In this compelling interview, Oprah Winfrey speaks with Thich Nhat Hanh, Buddhist leader and peace activist, on a variety of subjects including his upbringing, work with Martin Luther King, Jr., mindfulness, and listening with compassion.
The video is 20 minutes long, but worth your time. Much of what he shares is highly relevant to compassionate leadership in the midst of a crisis.
And if you haven’t yet read Thich Nhat Hanh’s The Art of Living, I highly recommend it.
As of July 2019, Millennials have overtaken Boomers as the nation’s largest generation, according to Pew Research Center. According to me, this means Gen Xers get screwed again. I’m joking, of course, but this is cause for some rethinking.
The always smaller, hardly noticed, trying to find its place in the pecking order, generation continues to be so – but now, well, older. Gen Xers spent their first 20 years in the workforce taking cues from Boomers. They’ve spent the following years trying to unlearn what Boomers taught and figure out Millennials. The result, a neck ache or one lower down the anatomy.
Once the youngest guy at the table ambitiously striving to get ahead, within what seemed like a blink, I was an experienced leader adapting to a new order. You better believe modeling my behaviors after my Boomer bosses would not only fail, but likely get me reprimanded.
To be serious, my concern is that the current COVID-19 situation will make things more difficult for Gen Xers at work. Why? First, because technology native to Millennials is replacing the shared space that many Gen Xers have preferred. Second, and more importantly, because adapting to the post-crisis will be new to everyone and some may ask, if that’s the case, why not look through fresh eyes rather than ones wearing +2.00… Read the rest and share
In his piece, Tasler addresses the “salience network” of the brain which is designed to make sense out of disorientation. Using its innate powers of compensation, the pandemic has, he says, triggered our brains to turn on a creativity superpower.
It makes sense. We know the brain does all sorts of tricks to keep us sane. That this would manifest in extreme circumstances as unique creativity does not seem like too much of a leap.
What does this actually mean for us? For Tasler it meant taking risks and redefining his career during an earlier period of isolation. For me, it means starting this blog, taking some classes, and embarking on some new projects.
But there are other impacts. Consider the disruption of a family dynamic. Perhaps both Mom and Dad are essential workers and Grandpa or a neighbor steps in to assist with the kids. Clearly an opportunity exists for creativity compensation in how the family operates, the community pitches in, or household roles are defined.… Read the rest and share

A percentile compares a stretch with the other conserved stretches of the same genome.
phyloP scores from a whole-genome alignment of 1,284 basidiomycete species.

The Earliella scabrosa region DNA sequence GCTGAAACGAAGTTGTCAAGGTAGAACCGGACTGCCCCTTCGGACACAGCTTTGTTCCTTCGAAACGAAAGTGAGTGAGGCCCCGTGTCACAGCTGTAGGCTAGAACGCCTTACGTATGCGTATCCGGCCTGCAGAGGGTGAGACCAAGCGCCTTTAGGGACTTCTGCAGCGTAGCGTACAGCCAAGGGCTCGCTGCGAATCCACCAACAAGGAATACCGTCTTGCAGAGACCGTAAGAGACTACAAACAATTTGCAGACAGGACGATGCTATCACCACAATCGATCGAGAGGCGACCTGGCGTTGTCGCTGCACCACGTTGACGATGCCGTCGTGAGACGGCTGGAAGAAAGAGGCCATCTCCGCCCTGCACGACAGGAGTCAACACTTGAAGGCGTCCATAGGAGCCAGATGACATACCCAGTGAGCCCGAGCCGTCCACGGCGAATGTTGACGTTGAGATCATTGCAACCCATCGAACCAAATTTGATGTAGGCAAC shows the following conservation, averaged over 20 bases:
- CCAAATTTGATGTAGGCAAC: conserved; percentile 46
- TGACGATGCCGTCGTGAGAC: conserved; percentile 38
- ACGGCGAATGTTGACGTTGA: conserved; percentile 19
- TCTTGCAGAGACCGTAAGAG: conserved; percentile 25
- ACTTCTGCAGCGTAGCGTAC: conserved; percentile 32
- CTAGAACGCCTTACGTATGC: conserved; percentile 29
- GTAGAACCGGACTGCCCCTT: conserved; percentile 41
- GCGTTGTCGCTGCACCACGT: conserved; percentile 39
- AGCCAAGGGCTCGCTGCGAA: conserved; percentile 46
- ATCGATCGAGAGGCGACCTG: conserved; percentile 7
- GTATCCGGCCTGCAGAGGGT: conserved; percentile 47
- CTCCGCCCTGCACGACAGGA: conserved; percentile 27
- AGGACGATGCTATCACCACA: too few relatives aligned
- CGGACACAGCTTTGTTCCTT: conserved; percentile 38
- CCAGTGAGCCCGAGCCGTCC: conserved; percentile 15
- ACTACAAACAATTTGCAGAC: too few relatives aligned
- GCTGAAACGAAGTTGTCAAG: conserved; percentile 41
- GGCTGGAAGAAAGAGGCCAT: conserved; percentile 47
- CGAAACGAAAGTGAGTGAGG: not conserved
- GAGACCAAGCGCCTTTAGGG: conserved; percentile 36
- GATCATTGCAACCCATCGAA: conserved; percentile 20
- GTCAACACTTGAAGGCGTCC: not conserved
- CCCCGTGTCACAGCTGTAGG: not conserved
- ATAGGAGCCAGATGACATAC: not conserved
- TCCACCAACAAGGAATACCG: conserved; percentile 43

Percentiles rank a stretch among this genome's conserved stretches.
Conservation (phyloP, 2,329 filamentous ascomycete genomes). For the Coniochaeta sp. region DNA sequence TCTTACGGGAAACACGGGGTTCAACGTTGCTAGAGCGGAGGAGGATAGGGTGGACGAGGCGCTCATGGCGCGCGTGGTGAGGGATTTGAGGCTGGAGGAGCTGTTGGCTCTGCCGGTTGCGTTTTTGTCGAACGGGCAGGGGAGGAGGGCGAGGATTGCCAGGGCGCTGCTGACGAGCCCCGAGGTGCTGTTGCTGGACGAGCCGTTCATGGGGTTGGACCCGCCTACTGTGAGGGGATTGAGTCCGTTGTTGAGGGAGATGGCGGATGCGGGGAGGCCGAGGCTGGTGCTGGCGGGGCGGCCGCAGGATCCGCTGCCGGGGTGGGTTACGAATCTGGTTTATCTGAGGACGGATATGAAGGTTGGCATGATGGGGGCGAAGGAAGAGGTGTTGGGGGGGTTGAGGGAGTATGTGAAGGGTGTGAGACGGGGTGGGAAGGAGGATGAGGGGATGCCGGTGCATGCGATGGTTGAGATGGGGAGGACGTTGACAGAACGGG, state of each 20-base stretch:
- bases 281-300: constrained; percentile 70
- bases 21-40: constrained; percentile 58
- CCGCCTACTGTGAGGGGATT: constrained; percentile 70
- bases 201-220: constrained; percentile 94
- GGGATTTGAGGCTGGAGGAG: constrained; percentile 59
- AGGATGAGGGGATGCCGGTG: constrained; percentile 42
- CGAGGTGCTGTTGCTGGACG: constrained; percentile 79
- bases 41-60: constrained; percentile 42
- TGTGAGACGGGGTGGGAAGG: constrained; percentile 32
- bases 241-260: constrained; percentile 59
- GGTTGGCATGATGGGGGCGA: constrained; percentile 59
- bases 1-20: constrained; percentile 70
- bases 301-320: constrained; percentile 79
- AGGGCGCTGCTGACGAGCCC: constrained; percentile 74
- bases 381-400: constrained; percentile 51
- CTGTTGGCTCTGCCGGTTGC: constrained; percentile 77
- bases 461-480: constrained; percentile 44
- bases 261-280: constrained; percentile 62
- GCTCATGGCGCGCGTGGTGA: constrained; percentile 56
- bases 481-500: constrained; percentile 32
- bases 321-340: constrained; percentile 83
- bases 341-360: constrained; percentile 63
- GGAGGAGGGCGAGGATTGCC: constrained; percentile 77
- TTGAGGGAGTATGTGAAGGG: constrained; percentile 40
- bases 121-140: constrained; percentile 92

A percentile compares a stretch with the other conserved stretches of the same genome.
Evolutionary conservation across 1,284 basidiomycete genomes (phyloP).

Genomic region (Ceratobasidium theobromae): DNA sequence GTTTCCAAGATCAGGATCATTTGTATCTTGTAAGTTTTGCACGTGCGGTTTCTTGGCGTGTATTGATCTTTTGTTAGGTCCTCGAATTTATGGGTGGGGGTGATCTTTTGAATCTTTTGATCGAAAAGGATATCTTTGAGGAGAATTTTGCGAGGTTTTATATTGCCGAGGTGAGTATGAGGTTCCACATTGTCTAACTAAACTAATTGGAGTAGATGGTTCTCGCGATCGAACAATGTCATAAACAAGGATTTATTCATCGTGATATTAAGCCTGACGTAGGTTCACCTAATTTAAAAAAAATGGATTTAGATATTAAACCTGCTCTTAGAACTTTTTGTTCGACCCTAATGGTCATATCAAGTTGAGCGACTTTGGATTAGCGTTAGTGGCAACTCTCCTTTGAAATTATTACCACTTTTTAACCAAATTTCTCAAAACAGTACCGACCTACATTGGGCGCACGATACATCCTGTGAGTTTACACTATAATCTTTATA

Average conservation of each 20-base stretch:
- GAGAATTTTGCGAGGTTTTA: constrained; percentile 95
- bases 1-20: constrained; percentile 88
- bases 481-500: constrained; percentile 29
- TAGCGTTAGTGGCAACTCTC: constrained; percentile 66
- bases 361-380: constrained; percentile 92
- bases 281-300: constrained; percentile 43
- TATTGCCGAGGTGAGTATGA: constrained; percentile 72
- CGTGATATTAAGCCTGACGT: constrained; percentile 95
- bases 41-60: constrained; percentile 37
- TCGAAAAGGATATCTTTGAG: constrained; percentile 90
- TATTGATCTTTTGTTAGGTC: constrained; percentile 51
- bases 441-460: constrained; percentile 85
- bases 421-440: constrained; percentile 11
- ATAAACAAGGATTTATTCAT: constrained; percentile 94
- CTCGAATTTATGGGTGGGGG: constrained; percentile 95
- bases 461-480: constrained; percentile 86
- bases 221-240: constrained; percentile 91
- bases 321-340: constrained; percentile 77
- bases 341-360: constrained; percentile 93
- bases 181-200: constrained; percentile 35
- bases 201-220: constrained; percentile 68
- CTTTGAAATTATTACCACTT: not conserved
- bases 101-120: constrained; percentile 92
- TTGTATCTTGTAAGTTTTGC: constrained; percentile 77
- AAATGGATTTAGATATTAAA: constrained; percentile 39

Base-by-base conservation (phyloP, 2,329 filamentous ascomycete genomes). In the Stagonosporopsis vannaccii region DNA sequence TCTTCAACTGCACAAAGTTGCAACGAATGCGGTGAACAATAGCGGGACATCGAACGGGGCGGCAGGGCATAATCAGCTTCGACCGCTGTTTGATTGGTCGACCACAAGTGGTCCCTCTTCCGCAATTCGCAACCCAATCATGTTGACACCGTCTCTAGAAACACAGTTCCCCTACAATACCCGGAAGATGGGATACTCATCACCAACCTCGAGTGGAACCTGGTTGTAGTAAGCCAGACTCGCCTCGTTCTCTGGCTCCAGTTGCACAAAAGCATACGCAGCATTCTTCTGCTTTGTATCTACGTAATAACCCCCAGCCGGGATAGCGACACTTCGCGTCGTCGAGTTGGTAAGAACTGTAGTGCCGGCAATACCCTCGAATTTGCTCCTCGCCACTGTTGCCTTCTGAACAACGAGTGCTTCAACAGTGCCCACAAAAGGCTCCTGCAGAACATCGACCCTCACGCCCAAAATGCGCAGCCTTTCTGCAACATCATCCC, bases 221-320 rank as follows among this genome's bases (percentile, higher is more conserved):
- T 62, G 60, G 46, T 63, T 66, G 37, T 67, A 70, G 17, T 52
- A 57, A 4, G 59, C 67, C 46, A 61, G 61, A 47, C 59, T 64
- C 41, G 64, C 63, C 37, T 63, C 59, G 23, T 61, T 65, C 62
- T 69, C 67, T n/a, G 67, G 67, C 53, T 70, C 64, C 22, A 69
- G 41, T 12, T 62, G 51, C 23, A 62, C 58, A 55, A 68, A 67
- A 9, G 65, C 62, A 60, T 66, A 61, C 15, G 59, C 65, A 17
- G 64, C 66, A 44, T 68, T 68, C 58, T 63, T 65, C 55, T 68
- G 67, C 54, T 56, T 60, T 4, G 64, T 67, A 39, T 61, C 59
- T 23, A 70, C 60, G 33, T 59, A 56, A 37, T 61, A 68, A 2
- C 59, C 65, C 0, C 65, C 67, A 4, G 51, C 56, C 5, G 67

Since I wrote Bad Actors Exploiting the COVID-19 Crisis Need to Stop, I’ve heard even more about companies treating their employees poorly as they’ve been implementing furloughs or lay offs. They are not sharing news in an honest and humane way. To offer context, generally these are loyal employees with many years of service in white-collar jobs.
The most common points include seemingly random selections, little or no communication, and leaders hiding behind decisions or blaming others. This trend is addressed in a set of recent articles strongly recommending that companies treat people fairly.
“My main message is this: how you treat your people during this crisis will establish your reputation for years to come. The business world is no longer well-served by stiff, overly massaged corporate messaging delivered by leaders who stand apart from their teams. What we need are leaders who work side by side with their people, who share tough news with compassion and empathy, and who make transparency their top priority. We need leaders to be real people, unafraid of showing their humanity.… Read the rest and share
A classmate of mine recently shared her observation that remote working has deepened workplace connections. Although this is counter to what one used to the traditional work setup might think, I agree with her.
There are at least two reasons for this.
First, we’re all in this together. Like it or not, we share a bond formed by the challenges of this utterly unique time in history. The youngest among us will be reminiscing about COVID-19 until their great- grandchild rolls their eyes and tunes them out circa 2120.
Second, we’re at home. It’s hard not to be more relaxed when you’re at home. Clearly there’s more freedom to move around and check in on the refrigerator, for example. It’s also harder to remain formally business-like when you’re sitting in your living room and a child screams. We’re not only working together but we’re living together. There’s a difference.
There’s a lot to like about this. When they first emerged, I was hugely enthusiastic about social media, online 3D, and virtual reality. What excited me most was the way these environments could bridge physical distance in a global community. Chatting with a person in China could be ‘as if’ in person using one of these new technologies.… Read the rest and share